We are also still adapting to the presence of the snuggly little baby Laszlo. He is adorable and all, which I think she acknowledges, but he can really be a pain sometimes. But he makes up for all of his crying and all of his antics by falling asleep on my lap in the evening — a joy that Pyrrha will, however, never experience.
In other news, my current obsession: Studying French style. What is the secret? How do all French women look so beautifully and effortlessly stylish all the time? Is it something in the cigarette smoke–filled air?
What is it about quiet novels about the interior lives of women that resonates so deeply with me? (See: Housekeeping, by Marilynne Robinson, which I just started and I love. See also: All Works by Virginia Woolf.)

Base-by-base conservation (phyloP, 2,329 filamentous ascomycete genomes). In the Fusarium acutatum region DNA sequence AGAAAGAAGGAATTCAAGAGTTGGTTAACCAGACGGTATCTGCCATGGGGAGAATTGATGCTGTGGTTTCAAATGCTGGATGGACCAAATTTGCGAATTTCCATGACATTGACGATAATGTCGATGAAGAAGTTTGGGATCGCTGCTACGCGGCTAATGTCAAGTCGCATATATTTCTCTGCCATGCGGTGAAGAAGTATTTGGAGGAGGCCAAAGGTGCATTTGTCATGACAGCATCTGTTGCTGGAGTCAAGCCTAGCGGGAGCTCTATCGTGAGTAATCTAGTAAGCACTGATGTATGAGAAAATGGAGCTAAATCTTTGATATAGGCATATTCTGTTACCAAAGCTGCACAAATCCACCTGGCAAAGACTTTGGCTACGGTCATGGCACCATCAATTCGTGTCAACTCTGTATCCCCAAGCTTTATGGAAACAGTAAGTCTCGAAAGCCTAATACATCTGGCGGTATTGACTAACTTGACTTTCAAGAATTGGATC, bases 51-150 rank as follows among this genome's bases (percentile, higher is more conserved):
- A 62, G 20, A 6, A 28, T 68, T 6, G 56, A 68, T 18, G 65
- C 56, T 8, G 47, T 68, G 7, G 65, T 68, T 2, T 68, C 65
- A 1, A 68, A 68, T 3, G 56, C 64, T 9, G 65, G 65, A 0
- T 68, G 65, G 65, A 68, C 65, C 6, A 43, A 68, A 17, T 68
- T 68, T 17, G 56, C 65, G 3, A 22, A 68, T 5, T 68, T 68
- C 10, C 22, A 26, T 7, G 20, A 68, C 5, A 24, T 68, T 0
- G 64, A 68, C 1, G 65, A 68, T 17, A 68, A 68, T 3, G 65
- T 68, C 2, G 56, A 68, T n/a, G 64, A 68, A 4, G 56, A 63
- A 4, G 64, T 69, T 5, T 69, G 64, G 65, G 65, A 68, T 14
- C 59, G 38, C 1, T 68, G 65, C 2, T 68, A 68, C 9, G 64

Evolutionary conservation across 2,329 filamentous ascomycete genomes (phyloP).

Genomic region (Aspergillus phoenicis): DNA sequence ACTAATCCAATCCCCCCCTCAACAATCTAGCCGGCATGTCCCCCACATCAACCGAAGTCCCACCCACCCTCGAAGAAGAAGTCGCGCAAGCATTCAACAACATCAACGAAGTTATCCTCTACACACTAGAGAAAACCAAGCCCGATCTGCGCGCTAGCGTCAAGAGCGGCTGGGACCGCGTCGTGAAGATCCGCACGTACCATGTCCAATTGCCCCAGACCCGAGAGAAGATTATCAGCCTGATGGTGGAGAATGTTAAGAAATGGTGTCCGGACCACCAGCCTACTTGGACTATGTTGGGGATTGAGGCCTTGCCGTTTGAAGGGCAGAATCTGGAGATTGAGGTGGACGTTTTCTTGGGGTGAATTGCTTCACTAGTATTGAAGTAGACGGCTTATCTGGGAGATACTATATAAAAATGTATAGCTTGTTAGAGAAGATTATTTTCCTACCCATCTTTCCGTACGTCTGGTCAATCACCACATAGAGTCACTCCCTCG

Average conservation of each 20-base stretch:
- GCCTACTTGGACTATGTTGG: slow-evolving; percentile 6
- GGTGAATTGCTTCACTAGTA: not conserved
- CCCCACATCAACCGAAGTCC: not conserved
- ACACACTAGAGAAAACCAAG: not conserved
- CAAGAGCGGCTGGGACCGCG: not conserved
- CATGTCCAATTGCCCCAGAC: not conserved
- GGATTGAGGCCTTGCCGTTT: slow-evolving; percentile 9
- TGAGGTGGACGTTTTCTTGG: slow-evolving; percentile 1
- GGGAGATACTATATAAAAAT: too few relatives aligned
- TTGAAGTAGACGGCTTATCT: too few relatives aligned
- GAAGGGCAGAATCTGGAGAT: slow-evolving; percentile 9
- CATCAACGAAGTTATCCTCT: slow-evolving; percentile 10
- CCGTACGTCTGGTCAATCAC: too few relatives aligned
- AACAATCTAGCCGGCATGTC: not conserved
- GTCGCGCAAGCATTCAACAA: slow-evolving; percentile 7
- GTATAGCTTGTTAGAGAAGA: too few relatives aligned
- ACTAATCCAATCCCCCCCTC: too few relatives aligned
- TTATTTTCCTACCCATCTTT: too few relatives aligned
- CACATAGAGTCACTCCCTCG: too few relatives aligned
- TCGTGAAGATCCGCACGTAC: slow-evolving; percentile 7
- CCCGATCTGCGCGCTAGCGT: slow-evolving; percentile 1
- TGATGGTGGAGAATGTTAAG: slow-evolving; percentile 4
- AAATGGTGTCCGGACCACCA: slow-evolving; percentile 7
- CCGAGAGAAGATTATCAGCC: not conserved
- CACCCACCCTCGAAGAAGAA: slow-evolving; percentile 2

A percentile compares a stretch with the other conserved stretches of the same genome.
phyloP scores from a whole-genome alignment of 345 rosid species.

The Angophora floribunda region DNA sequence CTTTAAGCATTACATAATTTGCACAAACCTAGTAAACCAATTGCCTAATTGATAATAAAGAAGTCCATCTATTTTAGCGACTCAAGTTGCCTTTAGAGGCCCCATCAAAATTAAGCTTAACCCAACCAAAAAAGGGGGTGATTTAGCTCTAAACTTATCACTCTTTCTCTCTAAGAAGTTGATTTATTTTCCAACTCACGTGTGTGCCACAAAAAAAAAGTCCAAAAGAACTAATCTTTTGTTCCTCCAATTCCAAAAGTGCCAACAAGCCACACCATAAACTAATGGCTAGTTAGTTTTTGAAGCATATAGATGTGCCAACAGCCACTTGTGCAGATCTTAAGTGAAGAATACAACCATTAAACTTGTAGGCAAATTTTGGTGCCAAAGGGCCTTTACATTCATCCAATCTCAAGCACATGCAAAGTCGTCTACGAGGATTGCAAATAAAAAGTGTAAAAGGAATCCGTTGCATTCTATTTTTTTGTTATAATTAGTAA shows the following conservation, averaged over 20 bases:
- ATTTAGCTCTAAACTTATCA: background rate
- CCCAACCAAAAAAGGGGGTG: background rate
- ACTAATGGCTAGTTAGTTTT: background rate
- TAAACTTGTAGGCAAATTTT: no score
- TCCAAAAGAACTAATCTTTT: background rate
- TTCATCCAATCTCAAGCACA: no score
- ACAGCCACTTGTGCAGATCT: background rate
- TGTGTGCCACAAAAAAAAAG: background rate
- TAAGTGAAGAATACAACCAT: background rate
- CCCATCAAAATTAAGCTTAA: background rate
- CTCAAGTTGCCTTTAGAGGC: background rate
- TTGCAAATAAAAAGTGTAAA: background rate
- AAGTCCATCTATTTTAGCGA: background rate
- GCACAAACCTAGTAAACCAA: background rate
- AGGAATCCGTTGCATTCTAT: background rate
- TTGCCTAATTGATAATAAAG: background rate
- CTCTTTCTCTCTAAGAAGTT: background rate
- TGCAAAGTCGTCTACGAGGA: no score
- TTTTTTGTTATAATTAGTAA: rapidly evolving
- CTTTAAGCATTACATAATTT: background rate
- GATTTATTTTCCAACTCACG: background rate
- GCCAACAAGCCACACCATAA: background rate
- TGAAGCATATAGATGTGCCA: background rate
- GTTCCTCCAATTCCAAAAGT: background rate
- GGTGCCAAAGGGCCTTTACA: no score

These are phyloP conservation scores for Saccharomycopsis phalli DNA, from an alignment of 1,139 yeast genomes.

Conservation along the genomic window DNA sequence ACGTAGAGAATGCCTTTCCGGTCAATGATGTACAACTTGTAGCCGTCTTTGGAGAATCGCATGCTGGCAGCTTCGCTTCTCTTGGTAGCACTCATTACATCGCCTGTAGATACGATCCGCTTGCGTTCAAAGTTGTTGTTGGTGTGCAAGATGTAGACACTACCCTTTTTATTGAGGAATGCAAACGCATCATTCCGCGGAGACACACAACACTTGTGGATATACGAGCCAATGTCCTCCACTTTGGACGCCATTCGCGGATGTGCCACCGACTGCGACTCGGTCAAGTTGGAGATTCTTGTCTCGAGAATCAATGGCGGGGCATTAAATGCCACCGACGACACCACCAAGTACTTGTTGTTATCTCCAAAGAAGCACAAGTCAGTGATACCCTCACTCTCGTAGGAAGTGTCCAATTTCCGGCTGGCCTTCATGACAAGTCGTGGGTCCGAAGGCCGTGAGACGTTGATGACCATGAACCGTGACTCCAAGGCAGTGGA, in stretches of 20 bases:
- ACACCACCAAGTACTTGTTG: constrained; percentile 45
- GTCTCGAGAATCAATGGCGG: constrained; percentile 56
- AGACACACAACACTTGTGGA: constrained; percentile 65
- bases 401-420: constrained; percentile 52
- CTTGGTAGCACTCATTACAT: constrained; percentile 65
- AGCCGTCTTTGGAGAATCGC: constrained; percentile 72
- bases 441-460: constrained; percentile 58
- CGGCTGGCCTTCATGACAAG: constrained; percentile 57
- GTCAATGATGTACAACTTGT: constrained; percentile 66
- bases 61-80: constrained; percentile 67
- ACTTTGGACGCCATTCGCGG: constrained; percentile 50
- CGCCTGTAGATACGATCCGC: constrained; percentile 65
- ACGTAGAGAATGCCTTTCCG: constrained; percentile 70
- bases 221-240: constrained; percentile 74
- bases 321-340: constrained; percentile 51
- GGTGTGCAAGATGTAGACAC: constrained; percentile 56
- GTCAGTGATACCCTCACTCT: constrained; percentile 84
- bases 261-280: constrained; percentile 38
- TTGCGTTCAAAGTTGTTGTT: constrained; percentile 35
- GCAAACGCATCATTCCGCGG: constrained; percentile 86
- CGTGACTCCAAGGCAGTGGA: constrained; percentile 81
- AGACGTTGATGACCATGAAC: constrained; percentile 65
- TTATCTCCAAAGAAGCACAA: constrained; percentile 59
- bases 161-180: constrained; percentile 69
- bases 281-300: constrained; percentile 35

Is it possible to make quinoa taste like food?
What type of birds were flocked together in that tree, wailing and calling others to them? Were they starlings? I would prefer that they were starlings.
Why does Thanksgiving still feel so far away?
Where can I go where I can interact with more animals?
Are American politics becoming more and more dangerously polarized these days, or is it just me?
What do I have to do to make myself like yoga?
How do you know if it’s the Holy Spirit or your conscience or your latent desires?
I remember catching buckets of newts on the edge of the Van Eerden’s largest pond. We separated them into male and female buckets, guessing—rightly, I recently found out—that the males had the flared tails and the females had straight, tapered ones, like the tails of a Dalmatian. We planned to establish a comprehensive spotted newt breeding program, and wouldn’t our parents be delighted when we suddenly had thousands of baby newts hidden in the back of the garage?